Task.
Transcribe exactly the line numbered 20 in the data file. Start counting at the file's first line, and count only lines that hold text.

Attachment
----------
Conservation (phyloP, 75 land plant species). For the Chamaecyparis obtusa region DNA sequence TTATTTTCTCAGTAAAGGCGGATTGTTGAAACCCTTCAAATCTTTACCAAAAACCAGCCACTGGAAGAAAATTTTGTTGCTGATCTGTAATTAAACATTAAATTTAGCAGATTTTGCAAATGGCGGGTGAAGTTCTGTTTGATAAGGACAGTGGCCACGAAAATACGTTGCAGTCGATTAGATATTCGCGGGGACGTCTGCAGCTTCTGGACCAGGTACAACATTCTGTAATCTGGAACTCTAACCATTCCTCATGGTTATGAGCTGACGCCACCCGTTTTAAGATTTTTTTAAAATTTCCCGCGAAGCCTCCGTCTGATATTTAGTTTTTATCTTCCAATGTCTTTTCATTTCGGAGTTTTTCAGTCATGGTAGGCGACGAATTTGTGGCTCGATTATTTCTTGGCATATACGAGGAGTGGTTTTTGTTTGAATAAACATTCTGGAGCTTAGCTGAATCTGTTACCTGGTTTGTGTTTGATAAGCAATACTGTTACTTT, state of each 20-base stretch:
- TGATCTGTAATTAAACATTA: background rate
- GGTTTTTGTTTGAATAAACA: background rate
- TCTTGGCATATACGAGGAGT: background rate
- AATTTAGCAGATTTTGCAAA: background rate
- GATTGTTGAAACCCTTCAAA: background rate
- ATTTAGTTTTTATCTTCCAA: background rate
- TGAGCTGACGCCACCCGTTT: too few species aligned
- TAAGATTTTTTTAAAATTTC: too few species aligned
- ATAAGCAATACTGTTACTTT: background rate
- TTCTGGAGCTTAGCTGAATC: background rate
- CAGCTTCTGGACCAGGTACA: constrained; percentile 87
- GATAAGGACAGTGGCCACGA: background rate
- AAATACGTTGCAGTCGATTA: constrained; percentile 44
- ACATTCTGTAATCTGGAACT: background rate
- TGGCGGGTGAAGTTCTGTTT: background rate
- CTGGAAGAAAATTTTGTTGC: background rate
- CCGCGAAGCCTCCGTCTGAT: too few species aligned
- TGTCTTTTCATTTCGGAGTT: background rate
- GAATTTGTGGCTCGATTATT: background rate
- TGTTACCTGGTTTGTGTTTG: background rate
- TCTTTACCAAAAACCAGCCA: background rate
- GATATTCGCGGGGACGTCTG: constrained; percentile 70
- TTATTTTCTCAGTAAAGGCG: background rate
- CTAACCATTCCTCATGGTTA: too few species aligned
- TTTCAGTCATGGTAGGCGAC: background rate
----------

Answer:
- GAATTTGTGGCTCGATTATT: background rate